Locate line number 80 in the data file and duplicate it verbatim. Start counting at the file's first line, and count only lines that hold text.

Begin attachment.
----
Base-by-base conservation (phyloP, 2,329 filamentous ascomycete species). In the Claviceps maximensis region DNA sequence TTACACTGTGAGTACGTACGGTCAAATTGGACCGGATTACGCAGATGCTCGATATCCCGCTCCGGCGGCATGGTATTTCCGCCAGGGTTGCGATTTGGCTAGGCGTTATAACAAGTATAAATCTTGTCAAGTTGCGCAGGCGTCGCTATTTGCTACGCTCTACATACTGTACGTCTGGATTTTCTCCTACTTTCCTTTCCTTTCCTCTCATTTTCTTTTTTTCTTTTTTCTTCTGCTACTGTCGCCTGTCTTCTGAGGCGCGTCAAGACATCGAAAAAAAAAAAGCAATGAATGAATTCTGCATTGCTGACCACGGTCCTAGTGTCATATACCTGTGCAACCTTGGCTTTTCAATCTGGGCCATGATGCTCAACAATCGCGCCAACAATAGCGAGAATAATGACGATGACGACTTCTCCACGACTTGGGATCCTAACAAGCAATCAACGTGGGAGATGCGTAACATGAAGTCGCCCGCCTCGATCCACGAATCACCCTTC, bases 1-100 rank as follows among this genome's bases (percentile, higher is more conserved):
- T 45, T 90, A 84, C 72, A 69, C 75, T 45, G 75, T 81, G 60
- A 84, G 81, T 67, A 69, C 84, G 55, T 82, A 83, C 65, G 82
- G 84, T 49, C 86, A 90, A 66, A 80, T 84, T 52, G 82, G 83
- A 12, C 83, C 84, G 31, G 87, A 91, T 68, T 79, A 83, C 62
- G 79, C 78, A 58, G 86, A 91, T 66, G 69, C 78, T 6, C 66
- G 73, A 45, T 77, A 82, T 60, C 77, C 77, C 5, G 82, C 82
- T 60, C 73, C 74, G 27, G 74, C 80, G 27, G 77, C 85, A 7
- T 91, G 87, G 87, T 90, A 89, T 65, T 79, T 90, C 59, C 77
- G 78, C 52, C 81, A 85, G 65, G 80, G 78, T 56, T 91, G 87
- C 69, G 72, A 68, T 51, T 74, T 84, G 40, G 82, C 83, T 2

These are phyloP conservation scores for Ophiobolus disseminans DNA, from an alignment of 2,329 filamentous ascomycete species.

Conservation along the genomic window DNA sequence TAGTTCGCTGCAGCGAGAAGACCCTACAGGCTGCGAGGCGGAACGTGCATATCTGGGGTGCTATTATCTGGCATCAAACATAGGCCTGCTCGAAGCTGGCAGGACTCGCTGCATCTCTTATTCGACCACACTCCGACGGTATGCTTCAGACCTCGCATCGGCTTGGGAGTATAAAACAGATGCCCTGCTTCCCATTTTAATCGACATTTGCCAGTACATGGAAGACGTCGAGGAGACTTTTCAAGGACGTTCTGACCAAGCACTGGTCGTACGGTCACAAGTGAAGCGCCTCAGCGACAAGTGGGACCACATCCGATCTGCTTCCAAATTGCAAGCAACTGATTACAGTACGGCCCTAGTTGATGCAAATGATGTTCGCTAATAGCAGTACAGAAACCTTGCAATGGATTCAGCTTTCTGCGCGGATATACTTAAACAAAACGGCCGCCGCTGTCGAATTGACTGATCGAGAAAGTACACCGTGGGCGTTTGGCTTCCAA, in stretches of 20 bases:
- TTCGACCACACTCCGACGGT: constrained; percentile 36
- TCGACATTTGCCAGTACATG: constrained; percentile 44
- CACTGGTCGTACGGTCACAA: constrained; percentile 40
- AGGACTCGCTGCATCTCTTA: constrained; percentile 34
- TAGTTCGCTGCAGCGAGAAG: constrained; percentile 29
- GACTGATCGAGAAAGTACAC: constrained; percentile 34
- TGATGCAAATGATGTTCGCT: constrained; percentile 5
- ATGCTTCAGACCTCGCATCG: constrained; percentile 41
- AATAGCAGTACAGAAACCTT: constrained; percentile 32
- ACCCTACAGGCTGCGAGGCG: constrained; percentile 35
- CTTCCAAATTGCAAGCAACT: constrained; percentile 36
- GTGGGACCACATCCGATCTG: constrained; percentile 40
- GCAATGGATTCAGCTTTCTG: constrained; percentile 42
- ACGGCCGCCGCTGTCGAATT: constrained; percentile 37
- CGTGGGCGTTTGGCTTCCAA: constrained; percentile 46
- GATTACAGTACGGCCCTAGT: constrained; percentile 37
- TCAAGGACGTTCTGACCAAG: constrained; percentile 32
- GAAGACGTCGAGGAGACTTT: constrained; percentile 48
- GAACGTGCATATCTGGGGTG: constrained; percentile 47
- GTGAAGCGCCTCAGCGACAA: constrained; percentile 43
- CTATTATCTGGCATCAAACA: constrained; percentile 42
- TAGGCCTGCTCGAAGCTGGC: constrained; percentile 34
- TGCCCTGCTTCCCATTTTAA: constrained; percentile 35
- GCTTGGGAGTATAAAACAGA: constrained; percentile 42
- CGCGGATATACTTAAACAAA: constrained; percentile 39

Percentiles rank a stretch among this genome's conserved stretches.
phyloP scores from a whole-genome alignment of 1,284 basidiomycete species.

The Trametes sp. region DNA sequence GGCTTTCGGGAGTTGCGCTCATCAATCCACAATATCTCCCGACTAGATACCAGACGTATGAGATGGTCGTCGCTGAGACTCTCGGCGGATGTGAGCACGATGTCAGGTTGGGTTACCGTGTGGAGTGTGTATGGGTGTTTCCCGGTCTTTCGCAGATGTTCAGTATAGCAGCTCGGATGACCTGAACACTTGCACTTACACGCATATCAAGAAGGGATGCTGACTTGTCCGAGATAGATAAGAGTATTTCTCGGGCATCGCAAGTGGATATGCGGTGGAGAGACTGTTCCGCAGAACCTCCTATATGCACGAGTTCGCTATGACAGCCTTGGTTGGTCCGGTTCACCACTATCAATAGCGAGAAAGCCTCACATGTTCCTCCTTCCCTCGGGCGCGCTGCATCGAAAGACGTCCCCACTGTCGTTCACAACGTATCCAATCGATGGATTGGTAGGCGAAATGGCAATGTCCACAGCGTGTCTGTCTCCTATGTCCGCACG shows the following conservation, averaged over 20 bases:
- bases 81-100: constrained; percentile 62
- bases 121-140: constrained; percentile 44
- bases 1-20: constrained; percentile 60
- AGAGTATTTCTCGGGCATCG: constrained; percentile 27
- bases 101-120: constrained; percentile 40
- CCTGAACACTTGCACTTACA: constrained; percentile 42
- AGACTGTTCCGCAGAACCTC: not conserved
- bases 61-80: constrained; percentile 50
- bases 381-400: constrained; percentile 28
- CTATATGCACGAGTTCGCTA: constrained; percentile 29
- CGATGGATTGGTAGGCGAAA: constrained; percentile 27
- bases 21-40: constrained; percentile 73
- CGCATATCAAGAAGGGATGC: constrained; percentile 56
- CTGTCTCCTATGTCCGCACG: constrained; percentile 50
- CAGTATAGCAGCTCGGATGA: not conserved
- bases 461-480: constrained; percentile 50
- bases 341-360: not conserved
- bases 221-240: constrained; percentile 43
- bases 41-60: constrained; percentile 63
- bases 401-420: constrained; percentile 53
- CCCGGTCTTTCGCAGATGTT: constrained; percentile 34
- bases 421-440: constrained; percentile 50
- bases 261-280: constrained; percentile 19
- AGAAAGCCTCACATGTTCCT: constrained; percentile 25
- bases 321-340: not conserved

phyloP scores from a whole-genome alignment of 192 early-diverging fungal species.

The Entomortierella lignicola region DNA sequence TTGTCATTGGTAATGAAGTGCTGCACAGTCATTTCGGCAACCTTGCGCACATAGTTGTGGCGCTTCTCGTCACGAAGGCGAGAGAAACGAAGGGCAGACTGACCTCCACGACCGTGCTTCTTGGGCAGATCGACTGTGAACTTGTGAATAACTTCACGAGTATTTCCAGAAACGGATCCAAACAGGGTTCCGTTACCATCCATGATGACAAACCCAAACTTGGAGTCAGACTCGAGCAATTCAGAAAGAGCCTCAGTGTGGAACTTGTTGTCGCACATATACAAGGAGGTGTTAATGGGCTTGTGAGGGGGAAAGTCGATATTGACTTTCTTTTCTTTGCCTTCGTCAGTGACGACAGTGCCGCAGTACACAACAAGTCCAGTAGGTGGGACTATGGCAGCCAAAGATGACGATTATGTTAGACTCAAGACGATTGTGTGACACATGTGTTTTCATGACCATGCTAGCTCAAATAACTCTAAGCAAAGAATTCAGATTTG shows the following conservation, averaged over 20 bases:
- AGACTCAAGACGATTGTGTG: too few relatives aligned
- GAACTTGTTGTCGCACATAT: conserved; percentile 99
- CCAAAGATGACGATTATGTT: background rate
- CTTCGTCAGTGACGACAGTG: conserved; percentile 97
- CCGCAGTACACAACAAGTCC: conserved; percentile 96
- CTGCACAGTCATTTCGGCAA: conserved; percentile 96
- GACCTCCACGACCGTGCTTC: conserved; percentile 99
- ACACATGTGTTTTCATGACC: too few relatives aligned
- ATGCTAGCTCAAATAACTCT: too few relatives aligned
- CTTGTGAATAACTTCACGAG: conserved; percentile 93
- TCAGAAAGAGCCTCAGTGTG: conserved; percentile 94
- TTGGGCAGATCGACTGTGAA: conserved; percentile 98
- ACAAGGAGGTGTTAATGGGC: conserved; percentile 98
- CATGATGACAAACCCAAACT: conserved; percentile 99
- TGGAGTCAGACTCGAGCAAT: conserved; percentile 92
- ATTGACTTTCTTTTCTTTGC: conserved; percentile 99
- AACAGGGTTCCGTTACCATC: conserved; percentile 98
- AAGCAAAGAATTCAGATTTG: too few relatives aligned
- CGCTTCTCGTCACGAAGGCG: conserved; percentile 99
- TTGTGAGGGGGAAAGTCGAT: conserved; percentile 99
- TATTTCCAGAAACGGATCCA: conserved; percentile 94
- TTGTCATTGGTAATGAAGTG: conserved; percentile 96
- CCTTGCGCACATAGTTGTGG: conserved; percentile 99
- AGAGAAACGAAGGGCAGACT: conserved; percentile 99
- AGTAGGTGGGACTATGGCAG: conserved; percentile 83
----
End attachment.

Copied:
- TTGGGCAGATCGACTGTGAA: conserved; percentile 98